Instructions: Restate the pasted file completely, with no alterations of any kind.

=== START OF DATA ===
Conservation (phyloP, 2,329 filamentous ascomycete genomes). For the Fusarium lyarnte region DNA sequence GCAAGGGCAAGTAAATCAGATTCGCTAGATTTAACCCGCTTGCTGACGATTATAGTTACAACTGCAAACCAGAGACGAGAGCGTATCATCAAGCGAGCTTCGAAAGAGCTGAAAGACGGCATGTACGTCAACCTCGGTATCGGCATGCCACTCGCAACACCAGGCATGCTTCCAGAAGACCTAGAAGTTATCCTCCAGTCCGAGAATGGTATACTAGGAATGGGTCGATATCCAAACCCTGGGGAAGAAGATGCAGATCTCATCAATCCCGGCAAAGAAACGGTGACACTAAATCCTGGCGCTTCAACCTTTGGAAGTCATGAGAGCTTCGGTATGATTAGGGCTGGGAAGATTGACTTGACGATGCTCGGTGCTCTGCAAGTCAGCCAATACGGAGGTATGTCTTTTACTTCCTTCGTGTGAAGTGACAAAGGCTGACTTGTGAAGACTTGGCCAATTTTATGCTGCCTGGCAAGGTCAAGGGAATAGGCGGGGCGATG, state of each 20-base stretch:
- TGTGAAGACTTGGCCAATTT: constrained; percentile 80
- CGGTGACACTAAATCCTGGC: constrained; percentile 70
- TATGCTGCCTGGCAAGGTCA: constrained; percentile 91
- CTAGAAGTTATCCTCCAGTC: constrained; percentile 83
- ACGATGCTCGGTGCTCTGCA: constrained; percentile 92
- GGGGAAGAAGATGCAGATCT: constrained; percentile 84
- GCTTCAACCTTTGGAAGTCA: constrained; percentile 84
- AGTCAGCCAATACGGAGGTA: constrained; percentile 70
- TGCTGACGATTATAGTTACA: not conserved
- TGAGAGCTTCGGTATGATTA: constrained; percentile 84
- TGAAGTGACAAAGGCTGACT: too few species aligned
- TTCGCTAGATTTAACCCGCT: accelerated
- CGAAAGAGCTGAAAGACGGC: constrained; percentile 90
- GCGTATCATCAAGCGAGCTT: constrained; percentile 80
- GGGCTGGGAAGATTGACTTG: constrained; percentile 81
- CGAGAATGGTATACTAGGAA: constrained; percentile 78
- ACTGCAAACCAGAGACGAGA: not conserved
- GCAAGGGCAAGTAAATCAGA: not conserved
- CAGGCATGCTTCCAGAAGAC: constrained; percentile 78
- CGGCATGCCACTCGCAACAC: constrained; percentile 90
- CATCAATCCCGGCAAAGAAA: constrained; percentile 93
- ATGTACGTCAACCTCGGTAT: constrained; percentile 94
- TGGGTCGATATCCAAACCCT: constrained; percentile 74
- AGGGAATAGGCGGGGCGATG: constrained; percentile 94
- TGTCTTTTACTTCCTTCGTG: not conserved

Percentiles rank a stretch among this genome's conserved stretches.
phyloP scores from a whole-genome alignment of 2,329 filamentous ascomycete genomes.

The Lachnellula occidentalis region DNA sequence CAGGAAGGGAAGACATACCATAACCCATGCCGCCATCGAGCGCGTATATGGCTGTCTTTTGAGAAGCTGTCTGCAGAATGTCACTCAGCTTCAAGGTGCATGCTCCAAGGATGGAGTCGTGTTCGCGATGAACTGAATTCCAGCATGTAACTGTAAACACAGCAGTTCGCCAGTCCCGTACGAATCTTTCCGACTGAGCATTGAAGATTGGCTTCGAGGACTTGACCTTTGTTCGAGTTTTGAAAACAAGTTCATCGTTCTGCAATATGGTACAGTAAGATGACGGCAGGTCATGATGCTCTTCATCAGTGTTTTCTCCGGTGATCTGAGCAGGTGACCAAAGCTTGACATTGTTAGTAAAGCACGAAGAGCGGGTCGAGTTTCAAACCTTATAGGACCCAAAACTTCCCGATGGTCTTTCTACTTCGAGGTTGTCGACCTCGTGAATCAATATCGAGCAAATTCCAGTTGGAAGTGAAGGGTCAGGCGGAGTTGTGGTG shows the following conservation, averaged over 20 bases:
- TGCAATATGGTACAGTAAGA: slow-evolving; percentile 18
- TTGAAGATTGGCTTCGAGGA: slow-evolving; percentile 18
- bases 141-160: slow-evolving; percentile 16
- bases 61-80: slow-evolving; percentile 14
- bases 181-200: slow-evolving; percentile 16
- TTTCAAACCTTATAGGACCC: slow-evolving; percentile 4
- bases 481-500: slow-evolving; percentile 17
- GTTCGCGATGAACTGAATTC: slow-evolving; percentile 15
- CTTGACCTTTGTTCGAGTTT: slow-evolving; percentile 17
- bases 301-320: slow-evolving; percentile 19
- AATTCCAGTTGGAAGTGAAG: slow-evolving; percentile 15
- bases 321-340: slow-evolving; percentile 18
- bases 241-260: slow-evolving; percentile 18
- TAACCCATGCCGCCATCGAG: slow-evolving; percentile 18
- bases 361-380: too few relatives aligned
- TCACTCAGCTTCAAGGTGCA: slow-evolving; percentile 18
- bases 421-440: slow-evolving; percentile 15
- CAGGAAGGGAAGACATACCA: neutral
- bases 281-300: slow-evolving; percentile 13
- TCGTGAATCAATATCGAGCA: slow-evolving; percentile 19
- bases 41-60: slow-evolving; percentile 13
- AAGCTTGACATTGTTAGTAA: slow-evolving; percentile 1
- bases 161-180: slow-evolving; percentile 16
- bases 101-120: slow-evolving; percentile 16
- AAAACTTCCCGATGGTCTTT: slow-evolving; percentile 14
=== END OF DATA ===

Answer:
Conservation (phyloP, 2,329 filamentous ascomycete genomes). For the Fusarium lyarnte region DNA sequence GCAAGGGCAAGTAAATCAGATTCGCTAGATTTAACCCGCTTGCTGACGATTATAGTTACAACTGCAAACCAGAGACGAGAGCGTATCATCAAGCGAGCTTCGAAAGAGCTGAAAGACGGCATGTACGTCAACCTCGGTATCGGCATGCCACTCGCAACACCAGGCATGCTTCCAGAAGACCTAGAAGTTATCCTCCAGTCCGAGAATGGTATACTAGGAATGGGTCGATATCCAAACCCTGGGGAAGAAGATGCAGATCTCATCAATCCCGGCAAAGAAACGGTGACACTAAATCCTGGCGCTTCAACCTTTGGAAGTCATGAGAGCTTCGGTATGATTAGGGCTGGGAAGATTGACTTGACGATGCTCGGTGCTCTGCAAGTCAGCCAATACGGAGGTATGTCTTTTACTTCCTTCGTGTGAAGTGACAAAGGCTGACTTGTGAAGACTTGGCCAATTTTATGCTGCCTGGCAAGGTCAAGGGAATAGGCGGGGCGATG, state of each 20-base stretch:
- TGTGAAGACTTGGCCAATTT: constrained; percentile 80
- CGGTGACACTAAATCCTGGC: constrained; percentile 70
- TATGCTGCCTGGCAAGGTCA: constrained; percentile 91
- CTAGAAGTTATCCTCCAGTC: constrained; percentile 83
- ACGATGCTCGGTGCTCTGCA: constrained; percentile 92
- GGGGAAGAAGATGCAGATCT: constrained; percentile 84
- GCTTCAACCTTTGGAAGTCA: constrained; percentile 84
- AGTCAGCCAATACGGAGGTA: constrained; percentile 70
- TGCTGACGATTATAGTTACA: not conserved
- TGAGAGCTTCGGTATGATTA: constrained; percentile 84
- TGAAGTGACAAAGGCTGACT: too few species aligned
- TTCGCTAGATTTAACCCGCT: accelerated
- CGAAAGAGCTGAAAGACGGC: constrained; percentile 90
- GCGTATCATCAAGCGAGCTT: constrained; percentile 80
- GGGCTGGGAAGATTGACTTG: constrained; percentile 81
- CGAGAATGGTATACTAGGAA: constrained; percentile 78
- ACTGCAAACCAGAGACGAGA: not conserved
- GCAAGGGCAAGTAAATCAGA: not conserved
- CAGGCATGCTTCCAGAAGAC: constrained; percentile 78
- CGGCATGCCACTCGCAACAC: constrained; percentile 90
- CATCAATCCCGGCAAAGAAA: constrained; percentile 93
- ATGTACGTCAACCTCGGTAT: constrained; percentile 94
- TGGGTCGATATCCAAACCCT: constrained; percentile 74
- AGGGAATAGGCGGGGCGATG: constrained; percentile 94
- TGTCTTTTACTTCCTTCGTG: not conserved

Percentiles rank a stretch among this genome's conserved stretches.
phyloP scores from a whole-genome alignment of 2,329 filamentous ascomycete genomes.

The Lachnellula occidentalis region DNA sequence CAGGAAGGGAAGACATACCATAACCCATGCCGCCATCGAGCGCGTATATGGCTGTCTTTTGAGAAGCTGTCTGCAGAATGTCACTCAGCTTCAAGGTGCATGCTCCAAGGATGGAGTCGTGTTCGCGATGAACTGAATTCCAGCATGTAACTGTAAACACAGCAGTTCGCCAGTCCCGTACGAATCTTTCCGACTGAGCATTGAAGATTGGCTTCGAGGACTTGACCTTTGTTCGAGTTTTGAAAACAAGTTCATCGTTCTGCAATATGGTACAGTAAGATGACGGCAGGTCATGATGCTCTTCATCAGTGTTTTCTCCGGTGATCTGAGCAGGTGACCAAAGCTTGACATTGTTAGTAAAGCACGAAGAGCGGGTCGAGTTTCAAACCTTATAGGACCCAAAACTTCCCGATGGTCTTTCTACTTCGAGGTTGTCGACCTCGTGAATCAATATCGAGCAAATTCCAGTTGGAAGTGAAGGGTCAGGCGGAGTTGTGGTG shows the following conservation, averaged over 20 bases:
- TGCAATATGGTACAGTAAGA: slow-evolving; percentile 18
- TTGAAGATTGGCTTCGAGGA: slow-evolving; percentile 18
- bases 141-160: slow-evolving; percentile 16
- bases 61-80: slow-evolving; percentile 14
- bases 181-200: slow-evolving; percentile 16
- TTTCAAACCTTATAGGACCC: slow-evolving; percentile 4
- bases 481-500: slow-evolving; percentile 17
- GTTCGCGATGAACTGAATTC: slow-evolving; percentile 15
- CTTGACCTTTGTTCGAGTTT: slow-evolving; percentile 17
- bases 301-320: slow-evolving; percentile 19
- AATTCCAGTTGGAAGTGAAG: slow-evolving; percentile 15
- bases 321-340: slow-evolving; percentile 18
- bases 241-260: slow-evolving; percentile 18
- TAACCCATGCCGCCATCGAG: slow-evolving; percentile 18
- bases 361-380: too few relatives aligned
- TCACTCAGCTTCAAGGTGCA: slow-evolving; percentile 18
- bases 421-440: slow-evolving; percentile 15
- CAGGAAGGGAAGACATACCA: neutral
- bases 281-300: slow-evolving; percentile 13
- TCGTGAATCAATATCGAGCA: slow-evolving; percentile 19
- bases 41-60: slow-evolving; percentile 13
- AAGCTTGACATTGTTAGTAA: slow-evolving; percentile 1
- bases 161-180: slow-evolving; percentile 16
- bases 101-120: slow-evolving; percentile 16
- AAAACTTCCCGATGGTCTTT: slow-evolving; percentile 14